, Volume 105, Issue 6, pp 737-749
Date: 23 Jul 2010

Caffeine-induced Ca2+ signaling as an index of cardiac progenitor cells differentiation

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Abstract

Cardiac progenitor cells (CPCs), migrating from heart tissue, in culture aggregate to form cardiospheres (CSs) in which replication and cardiogenic differentiation occur. However, the frequency of functional differentiation in CSs and the role of cell clustering in supporting it remain to be established. The aim of our study is to quantify differentiation of a muscle-type Ca2+ release mechanism in CS-derived cells, correlate it with cardiac differentiation markers and test its dependency on CS formation. CPCs migrating from murine cardiac explants were studied prior and after CSs formation (Pre-CS and Post-CS). Inducibility of RyR- and IP3-R-mediated Ca2+ transients in individual cells was tested by exposure to caffeine and ATP, respectively; expression of cardiac and non-cardiac lineage markers was assessed. Caffeine responsiveness was negligible in Pre-CS cells and increased by 7.5 fold in Post-CS cells (3.6 vs. 26.9%; p < 0.05), and was closely correlated with activation of the cardiac TnI gene promoter. ATP-induced responses, frequent in Pre-CS (86%), were slightly increased in Post-CS cells (94%; p < 0.05). Expression of cardiac-specific Ca2+-handling proteins (Cav1.2, NCX1, RyR2, SERCA2a) was either limited to the Post-CS stage, or markedly enhanced. CS beating was infrequent, but its pharmacology was compatible with cardiac excitation–contraction coupling. Expression of non-cardiac lineage was low in general, and similar between Pre- and Post-CS cells. Culture conditions inhibiting CSs formation prevented the increase in caffeine responders. In conclusion, clustering in CSs leads to the induction of a muscle-specific functional response in about 30% of CPCs; this is accompanied by development of a cardiac-specific expression pattern.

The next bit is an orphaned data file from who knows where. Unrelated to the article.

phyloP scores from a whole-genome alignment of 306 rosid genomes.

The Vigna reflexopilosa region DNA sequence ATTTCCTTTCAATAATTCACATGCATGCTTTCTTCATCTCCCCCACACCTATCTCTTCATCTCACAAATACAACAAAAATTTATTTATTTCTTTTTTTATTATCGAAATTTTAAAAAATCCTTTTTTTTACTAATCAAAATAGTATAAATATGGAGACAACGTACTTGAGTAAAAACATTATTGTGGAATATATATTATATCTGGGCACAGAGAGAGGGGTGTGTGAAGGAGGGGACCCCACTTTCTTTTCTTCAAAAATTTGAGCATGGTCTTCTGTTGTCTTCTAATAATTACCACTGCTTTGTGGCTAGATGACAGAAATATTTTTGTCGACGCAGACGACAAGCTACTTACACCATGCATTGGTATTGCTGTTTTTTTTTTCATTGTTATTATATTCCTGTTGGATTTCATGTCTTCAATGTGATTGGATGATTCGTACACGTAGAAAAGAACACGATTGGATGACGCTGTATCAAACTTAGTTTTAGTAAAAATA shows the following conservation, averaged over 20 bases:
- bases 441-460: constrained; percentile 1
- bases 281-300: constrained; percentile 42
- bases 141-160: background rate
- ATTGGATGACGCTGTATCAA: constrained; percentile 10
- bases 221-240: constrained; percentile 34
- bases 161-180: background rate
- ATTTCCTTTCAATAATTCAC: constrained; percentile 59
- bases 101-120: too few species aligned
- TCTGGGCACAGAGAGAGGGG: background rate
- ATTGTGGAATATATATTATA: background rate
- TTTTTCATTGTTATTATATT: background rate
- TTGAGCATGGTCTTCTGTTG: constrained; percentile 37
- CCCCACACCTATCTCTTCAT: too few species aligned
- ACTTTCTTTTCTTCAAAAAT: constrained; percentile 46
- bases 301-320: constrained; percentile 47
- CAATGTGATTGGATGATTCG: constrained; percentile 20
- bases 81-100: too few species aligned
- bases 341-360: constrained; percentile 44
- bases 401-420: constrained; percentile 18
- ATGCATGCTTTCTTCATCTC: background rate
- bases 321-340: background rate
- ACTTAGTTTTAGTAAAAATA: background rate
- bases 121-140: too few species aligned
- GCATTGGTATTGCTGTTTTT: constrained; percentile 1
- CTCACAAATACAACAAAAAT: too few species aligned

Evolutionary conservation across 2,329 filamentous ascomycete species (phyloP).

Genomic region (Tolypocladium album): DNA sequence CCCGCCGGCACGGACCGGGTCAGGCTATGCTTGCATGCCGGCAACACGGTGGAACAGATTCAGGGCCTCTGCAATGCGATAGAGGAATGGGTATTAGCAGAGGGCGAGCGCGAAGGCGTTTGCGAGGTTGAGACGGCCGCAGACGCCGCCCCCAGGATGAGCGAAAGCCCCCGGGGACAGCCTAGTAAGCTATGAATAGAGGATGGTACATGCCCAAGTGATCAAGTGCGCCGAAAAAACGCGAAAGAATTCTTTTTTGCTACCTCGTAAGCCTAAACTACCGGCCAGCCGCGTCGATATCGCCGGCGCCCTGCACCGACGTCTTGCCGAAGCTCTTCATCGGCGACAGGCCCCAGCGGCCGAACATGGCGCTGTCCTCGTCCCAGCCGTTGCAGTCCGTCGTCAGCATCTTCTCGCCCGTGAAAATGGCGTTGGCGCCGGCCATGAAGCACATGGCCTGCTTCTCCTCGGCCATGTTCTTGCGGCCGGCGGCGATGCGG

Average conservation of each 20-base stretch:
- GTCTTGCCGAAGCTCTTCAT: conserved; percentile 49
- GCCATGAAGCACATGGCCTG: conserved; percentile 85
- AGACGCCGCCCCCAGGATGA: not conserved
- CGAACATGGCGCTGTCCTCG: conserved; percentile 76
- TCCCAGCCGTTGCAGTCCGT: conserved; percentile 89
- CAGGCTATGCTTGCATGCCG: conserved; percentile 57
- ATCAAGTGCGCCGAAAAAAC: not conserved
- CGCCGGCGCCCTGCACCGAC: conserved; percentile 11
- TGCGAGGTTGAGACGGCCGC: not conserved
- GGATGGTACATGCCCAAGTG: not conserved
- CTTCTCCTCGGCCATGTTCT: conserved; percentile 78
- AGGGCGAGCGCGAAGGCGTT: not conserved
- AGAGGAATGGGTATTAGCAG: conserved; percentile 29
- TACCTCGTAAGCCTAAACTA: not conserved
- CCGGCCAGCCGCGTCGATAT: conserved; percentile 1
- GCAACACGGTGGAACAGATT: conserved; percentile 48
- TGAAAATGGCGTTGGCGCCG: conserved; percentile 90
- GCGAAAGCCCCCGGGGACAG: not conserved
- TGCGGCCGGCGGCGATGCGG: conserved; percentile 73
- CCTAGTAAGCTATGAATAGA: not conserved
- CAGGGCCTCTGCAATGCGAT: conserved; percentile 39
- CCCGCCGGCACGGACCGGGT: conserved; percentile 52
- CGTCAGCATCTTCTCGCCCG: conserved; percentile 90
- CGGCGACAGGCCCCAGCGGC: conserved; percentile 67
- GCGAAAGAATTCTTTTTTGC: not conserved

C. Altomare and L. Barile contributed equally to this work.